When you think about the top teams in the ACC, the ones that probably come to mind first are Wake Forest, Virginia, Maryland, maybe even North Carolina. After all, each of those vaunted programs has either reached the College Cup or won the national championship outright in the past five years. One school you don't automatically put up there is Boston College.
In fairness, 2007 marks BC's third season as a member of the nation's premier conference. Yet if you take a glance at the ACC standings as the regular season draws to a close, it's the Eagles who rule the roost with a 5-0 record.
BC kept its perfect mark intact with an impressive 2-1 road win over Virginia on Saturday. It was BC's third straight away victory in conference action, but their toughest test of the season will come at home in Beantown on Saturday versus undefeated Wake Forest, which (finally) reclaimed its rightful spot atop the NSCAA rankings this week after then-No. 1 Connecticut dropped a huge Big East tilt at West Virginia.
Thing is, the Eagles might not be as good as their record suggests. There is no denying that beating the likes of Maryland, Duke and UNC is impressive, but look at those three defeats. Losing on the road to sixth-ranked Brown in overtime certainly is forgivable, but succumbing to Providence and Quinnipiac (Quinnipiac?) in Chestnut Hill?
After meeting Wake, the next league match for coach Ed Kelly's Eagles is at last-place Clemson before they close out the regular season at home against current No. 4 Virginia Tech. But no matter how the rest of the season goes, the real test will come in the postseason. And for some reason, we can envision BC crashing out of the conference tournament early despite its banner regular season, a la Duke in recent years. Even if that happens, the Eagles certainly will receive an NCAA invite. Can they make a serious run once they get there? Put it this way: History suggests that the ACC will have at least one representative at the College Cup in Cary, N.C., in mid-December. Don't bet that it'll be BC.
Virginia Tech, on the other hand, could make some serious noise after Thanksgiving. The Hokies are also a relative ACC newbie (they joined in 2004), but they seem determined to leave their mark this year. Like BC and Wake, VT remains unbeaten in conference play. But four ties in six matches renders the league title out of reach. Doesn't matter. Tech hasn't lost in 13 games, a streak that dates back nearly two months to its very first contest this season, a 4-0 drubbing at the feet of Virginia Commonwealth. It looked like it would be a loooong year after that result, but VT has since displayed the quality and the chops to realistically compete for the national title.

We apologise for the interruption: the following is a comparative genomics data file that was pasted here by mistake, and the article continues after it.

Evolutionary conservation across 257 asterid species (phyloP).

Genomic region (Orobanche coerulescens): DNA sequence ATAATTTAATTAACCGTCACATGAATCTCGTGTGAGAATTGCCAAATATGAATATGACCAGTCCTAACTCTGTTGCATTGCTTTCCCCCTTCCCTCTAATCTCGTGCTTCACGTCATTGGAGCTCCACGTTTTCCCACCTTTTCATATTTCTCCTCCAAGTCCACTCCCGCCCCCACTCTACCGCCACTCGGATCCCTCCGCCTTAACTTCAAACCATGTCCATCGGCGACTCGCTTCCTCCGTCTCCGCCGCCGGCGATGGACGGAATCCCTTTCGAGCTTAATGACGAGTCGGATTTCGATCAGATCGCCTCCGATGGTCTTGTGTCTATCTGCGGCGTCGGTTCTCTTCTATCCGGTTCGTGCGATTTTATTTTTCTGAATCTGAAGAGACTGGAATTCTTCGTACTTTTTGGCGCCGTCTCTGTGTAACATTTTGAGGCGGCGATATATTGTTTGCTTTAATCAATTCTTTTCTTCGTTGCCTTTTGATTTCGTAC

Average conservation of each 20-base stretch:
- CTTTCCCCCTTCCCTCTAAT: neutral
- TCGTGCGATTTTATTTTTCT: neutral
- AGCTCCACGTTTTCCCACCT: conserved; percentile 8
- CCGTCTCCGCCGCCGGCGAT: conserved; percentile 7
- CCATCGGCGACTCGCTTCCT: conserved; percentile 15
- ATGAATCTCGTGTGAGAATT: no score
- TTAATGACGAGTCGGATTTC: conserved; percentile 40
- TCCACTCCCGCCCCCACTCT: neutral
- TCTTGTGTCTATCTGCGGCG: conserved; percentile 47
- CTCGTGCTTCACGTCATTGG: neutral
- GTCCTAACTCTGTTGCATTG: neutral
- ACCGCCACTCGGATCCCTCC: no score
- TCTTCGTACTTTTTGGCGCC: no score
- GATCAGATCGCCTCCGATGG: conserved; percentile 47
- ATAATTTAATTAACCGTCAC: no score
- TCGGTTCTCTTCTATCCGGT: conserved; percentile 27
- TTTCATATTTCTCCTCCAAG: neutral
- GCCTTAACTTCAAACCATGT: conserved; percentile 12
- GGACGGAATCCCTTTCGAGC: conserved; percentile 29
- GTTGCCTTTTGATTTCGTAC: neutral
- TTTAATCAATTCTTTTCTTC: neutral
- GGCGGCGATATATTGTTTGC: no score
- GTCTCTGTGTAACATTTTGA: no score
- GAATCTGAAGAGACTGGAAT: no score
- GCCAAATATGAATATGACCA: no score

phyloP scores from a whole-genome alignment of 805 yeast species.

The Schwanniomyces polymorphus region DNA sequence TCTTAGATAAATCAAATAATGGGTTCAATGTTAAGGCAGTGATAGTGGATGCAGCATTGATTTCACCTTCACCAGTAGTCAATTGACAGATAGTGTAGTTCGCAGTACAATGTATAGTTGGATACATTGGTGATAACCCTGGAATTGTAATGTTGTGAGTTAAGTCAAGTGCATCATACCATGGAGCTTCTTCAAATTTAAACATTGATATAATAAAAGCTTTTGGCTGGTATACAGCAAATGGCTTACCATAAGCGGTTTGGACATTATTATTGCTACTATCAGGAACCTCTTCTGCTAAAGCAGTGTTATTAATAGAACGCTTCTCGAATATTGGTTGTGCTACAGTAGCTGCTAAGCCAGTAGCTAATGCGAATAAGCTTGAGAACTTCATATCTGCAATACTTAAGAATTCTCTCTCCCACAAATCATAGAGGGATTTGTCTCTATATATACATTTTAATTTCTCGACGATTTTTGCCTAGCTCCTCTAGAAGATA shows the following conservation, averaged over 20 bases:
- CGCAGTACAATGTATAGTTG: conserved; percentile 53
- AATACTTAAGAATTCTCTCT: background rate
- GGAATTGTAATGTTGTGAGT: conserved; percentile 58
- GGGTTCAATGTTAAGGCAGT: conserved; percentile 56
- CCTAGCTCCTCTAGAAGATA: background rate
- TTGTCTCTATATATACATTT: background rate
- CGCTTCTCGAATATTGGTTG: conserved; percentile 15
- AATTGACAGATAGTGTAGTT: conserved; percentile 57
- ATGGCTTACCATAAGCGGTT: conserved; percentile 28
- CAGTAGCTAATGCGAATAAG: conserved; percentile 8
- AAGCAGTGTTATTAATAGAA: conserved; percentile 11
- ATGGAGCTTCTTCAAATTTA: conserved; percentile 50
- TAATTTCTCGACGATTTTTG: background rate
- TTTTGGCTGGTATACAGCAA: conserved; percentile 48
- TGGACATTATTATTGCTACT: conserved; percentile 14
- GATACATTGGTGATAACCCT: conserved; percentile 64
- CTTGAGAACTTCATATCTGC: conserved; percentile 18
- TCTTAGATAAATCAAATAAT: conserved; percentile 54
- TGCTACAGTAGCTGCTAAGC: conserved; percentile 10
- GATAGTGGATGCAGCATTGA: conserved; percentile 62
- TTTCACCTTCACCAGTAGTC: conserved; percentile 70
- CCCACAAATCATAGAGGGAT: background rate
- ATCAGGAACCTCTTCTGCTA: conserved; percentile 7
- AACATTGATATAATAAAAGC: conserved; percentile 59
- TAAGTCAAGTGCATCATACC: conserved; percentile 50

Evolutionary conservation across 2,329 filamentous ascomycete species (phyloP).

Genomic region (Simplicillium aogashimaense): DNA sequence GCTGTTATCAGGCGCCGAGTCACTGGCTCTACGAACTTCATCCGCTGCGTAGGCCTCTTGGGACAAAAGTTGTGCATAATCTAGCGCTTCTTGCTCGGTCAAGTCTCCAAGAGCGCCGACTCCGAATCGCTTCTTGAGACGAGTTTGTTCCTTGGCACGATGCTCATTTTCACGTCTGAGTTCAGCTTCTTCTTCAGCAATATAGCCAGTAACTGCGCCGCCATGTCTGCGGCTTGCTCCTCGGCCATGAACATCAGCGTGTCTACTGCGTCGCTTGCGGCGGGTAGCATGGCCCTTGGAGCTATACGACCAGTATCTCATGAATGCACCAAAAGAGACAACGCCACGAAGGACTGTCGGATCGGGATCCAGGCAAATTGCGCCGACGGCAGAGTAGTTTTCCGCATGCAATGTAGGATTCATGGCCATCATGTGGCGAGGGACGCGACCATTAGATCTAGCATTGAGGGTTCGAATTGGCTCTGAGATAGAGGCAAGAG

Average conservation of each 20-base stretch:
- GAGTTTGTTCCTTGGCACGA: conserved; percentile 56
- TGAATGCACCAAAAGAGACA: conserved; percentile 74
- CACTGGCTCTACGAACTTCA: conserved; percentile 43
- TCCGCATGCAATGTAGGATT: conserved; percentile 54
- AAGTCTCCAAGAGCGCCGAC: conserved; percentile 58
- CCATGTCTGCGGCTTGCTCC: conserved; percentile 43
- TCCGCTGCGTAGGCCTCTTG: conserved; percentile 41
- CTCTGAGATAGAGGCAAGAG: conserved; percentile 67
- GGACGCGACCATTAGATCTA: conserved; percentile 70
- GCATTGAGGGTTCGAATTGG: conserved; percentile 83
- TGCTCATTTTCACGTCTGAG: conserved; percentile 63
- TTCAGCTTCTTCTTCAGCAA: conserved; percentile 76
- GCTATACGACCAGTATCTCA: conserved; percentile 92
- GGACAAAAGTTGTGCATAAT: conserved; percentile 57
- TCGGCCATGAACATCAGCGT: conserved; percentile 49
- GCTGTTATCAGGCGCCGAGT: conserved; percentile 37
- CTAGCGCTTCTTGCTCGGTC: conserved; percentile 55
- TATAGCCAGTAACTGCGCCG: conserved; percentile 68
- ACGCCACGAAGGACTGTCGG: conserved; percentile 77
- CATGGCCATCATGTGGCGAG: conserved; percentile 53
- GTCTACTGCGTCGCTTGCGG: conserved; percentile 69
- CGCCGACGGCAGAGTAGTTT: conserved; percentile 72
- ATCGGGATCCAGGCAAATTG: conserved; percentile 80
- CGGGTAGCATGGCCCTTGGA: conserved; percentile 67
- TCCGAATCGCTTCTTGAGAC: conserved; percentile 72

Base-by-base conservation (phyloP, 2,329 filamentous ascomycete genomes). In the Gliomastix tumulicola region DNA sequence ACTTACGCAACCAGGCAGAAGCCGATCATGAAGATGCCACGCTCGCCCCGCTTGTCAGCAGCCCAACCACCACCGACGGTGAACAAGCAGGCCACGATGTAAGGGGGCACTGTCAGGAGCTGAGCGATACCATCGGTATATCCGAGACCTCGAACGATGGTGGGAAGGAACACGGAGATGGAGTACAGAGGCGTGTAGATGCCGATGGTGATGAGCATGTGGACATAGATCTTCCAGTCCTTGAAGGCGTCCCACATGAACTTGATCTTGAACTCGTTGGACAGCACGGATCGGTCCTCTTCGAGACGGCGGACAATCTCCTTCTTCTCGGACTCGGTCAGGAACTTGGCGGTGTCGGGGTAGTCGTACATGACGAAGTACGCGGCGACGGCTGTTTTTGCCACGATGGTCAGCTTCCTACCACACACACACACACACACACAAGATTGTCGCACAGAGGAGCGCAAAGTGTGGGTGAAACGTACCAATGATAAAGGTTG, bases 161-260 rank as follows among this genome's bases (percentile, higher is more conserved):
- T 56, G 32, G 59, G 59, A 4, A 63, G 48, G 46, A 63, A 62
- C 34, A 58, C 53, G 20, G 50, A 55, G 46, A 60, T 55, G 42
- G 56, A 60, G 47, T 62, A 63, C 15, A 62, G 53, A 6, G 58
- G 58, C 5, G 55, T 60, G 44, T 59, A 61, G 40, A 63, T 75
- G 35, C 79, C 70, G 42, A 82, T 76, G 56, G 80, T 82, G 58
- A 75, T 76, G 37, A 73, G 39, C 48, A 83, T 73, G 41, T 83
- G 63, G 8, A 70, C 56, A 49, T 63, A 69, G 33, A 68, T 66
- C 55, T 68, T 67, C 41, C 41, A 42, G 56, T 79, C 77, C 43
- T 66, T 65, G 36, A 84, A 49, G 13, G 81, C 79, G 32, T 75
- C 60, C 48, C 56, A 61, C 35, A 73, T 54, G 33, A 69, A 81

Tech might fall a spot or two after a midweek draw at Duke, but that also means nothing, and for that matter so does the ACC tourney. Like Boston College, VT has already done enough to dance. But unlike BC, the Hokies have the strike force to go deep. Even though preseason All-America Pat Nyarko and 6-foot-6 Englishman Rob Edmans have combined for only nine goals to date, the junior duo will be a nightmare for any defense to cope with, especially in a pressure-packed knockout match.
Back Indy Mix
Indiana has flown under the radar for most of 2007, but the Hoosiers are heating up just as the weather gets cold. IU has suffered some forehead-crinkling setbacks this season -- such as a home defeat to Alabama-Birmingham and another at Louisville. But then the most storied program in men's college soccer recently picked up two huge away wins and soared up the polls to 11th. Coach Mike Freitag's team dispatched a pair of top-10 foes last week, shutting out No. 9 Northwestern in Evanston before beating Notre Dame (No. 4 at the time) 3-2 in South Bend.
Indiana followed up with a slip -- a scoreless draw at home versus Ohio State on Sunday. This coming Sunday, the Hoosiers host a Penn State side that has beaten them each of the past two years. Still, with that postseason pedigree, you can bet Indiana is another squad no team wants to face come tourney time.
What to watch for:
After Friday's televisual feast that featured an upset of the country's top-ranked team, the upcoming game between 6-7-2 UNC-Greensboro and 3-5 Georgia Southern seems like a letdown. Still, it's a vital Southern Conference affair that could determine which side gets home-field advantage in the league tournament's quarterfinals. Both teams come into the tilt sporting identical 2-3 records (No. 18 Furman is running away with the Southern at 6-0), and Georgia Southern did the Spartans a big favor by knocking off Appalachian State this past weekend. UNC-Greensboro, which advanced to the third round of the NCAAs in both 2005 and 2006, hosts the semifinals and final of the SoCon tourney.
Doug McIntyre is a soccer columnist for ESPN The Magazine and ESPNsoccernet.